Are the technologies developed in semiconductors transposable to medicine? This is what IBM Research, associated for the occasion with a bio and nano technology institute in Singapore, is trying to prove. Their work has just been published in a scientific journal. The researchers claim to have created a macromolecule capable of eradicating all viruses, from influenza to Ebola and other vectors of viral diseases.
James Hedrick, an organic materials researcher for IBM Research, tells the magazine Forbes how his team, in partnership with the Institute of Bioengineering and Nanotechnology (IBN) in Singapore, achieved a major scientific breakthrough that could help fight viral infections. Their work was recently published in the scientific journal Macromolecules.
Large, devastating viruses such as Ebola or Dengue fever often escape vaccination and treatment because of their ability to change shape. The strains of these viral infections mutate rapidly so that they are not only resistant to treatment, but also prevent effective control of their spread.
Scientists claim to have designed a macromolecule capable of attacking all kinds of viruses with a unique triple-action biological weapon. Unlike most virology researchers, they did not focus on studying the DNA or RNA of viruses; instead, they looked at what did not change when a virus mutated. And instead of working inside the virus, they attack the outside of the virus.
Researchers have thus become interested in the glycoproteins that surround viruses. These glycoproteins form a substance that can be compared to honey, which sticks the virus to healthy cells and makes them sick. Interviewed by the magazine Fast Company...the researchers say: " Whatever the virus and how it mutates, it will have these substances on its surface; they have electrical charges (some positive, some negative) to which chemicals can stick. ".
It is through this feature that IBM and IBN researchers plan to trap the virus. The macromolecule they have created uses these electrostatic bonds to attach itself to the virus via a polymer, thereby removing its ability to infect healthy cells. The researchers call this polymer the magic bullet "(magic bullet). Once the virus is attached to the macromolecule, the macromolecule neutralizes the acidity levels of the virus cells. By controlling the acidity, the macromolecule blocks any possibility of replication of the virus, so that it can no longer spread. Finally, the macromolecule has a third shock weapon. It delivers a very special sugar, mannose, which sticks to healthy cells in the immune system and has the function of preventing infection.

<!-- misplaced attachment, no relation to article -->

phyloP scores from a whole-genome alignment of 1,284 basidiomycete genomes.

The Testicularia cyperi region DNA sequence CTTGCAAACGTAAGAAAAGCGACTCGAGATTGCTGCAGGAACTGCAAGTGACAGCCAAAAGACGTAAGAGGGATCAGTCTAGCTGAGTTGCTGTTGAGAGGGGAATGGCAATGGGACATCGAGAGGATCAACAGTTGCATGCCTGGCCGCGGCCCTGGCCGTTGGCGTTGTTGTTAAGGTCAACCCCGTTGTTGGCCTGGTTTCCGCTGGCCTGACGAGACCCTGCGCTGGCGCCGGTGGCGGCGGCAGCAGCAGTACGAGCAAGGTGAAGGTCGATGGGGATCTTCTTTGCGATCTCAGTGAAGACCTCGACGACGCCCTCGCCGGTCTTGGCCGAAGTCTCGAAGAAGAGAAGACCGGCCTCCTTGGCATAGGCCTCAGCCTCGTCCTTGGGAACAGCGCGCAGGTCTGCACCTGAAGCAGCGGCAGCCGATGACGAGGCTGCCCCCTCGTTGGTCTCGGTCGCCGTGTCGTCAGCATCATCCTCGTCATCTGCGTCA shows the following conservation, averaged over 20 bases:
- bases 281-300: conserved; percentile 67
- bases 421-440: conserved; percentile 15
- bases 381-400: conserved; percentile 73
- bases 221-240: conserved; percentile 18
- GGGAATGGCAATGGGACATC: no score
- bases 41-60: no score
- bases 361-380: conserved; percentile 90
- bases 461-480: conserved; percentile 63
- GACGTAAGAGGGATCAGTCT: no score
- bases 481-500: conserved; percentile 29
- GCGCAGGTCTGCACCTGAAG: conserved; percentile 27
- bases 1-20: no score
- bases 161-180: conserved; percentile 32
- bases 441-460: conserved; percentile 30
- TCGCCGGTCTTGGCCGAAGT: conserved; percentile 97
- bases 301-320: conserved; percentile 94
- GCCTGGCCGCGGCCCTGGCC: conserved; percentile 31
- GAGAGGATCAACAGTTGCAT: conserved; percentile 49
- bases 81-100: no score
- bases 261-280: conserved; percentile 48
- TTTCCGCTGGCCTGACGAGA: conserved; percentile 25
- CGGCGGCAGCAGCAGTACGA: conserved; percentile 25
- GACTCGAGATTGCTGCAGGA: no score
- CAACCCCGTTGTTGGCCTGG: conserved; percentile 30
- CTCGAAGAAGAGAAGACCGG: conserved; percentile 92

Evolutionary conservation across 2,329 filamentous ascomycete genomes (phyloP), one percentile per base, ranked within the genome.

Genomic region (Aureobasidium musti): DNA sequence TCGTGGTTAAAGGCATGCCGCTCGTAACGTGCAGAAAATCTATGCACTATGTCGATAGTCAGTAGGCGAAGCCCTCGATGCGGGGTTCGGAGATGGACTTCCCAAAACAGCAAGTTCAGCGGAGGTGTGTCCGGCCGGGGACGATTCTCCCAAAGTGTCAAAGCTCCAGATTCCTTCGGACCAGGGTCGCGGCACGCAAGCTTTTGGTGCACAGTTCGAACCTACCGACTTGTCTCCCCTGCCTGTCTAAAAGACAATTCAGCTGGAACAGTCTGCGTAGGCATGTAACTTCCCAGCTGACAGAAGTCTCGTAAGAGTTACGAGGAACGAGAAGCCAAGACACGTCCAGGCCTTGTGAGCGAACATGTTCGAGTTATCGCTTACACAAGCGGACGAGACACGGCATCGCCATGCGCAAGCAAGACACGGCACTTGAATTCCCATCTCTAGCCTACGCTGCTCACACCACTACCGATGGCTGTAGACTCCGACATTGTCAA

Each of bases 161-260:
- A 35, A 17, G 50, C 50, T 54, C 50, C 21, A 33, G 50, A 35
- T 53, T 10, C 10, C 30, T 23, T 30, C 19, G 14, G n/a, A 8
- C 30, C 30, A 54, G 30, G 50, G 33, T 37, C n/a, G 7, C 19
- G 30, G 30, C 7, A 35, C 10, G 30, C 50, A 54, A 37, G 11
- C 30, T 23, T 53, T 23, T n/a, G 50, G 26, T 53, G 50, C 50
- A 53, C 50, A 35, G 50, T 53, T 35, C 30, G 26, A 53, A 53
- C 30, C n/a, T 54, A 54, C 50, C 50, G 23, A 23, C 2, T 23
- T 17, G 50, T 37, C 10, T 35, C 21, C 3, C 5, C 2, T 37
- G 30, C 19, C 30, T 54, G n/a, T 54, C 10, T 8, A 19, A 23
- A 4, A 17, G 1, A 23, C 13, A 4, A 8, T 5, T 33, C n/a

This macromolecule, a real weapon of war against viruses, has been tested in the laboratory on a wide range of viruses such as influenza, Ebola and herpes. Research has not yet focused on Zika, but it will soon. Initial results show that the viruses have no resistance to this type of attack, showing that they have no time to mutate.
Researchers know that the use of the macromolecule in the human body will require several years of clinical trials. But they are thinking of more immediate applications by introducing their molecule into soap or detergent. According to them, adding a few drops of the substance containing their macromolecule to water would be enough to instantly clean a room infected with the Ebola virus, for example. They also believe that the applications could eventually lead to a new mode of vaccination against a whole range of viral infections.
Dr. Yi Yan Yang, Director of the research team at the Institute of Bioengineering and Nanotechnology in Singapore comments on this promising discovery: "This is a very promising discovery. We have created an antiviral macromolecule that can fight viruses, preventing them from infecting cells, regardless of their mutations. This macromolecule is non-toxic to healthy cells and safe to use. This promising research represents twelve years of hard work and collaboration by a global community of researchers. ".
For its part IBM esteems that this discovery is a first proof that the combination of medical research with IBM Watson's computing prowess will significantly accelerate the discovery of new treatments and drugs against the most dangerous diseases.
" With the recent outbreak of viruses such as Zika and Ebola, making antiviral breakthroughs becomes even more important. "said Dr. James Hedrick, Senior Advanced Organics Researcher at IBM Research . He added : "We are excited about the possibilities that this new approach represents, and are therefore looking for collaboration with universities and other organizations to identify new applications. "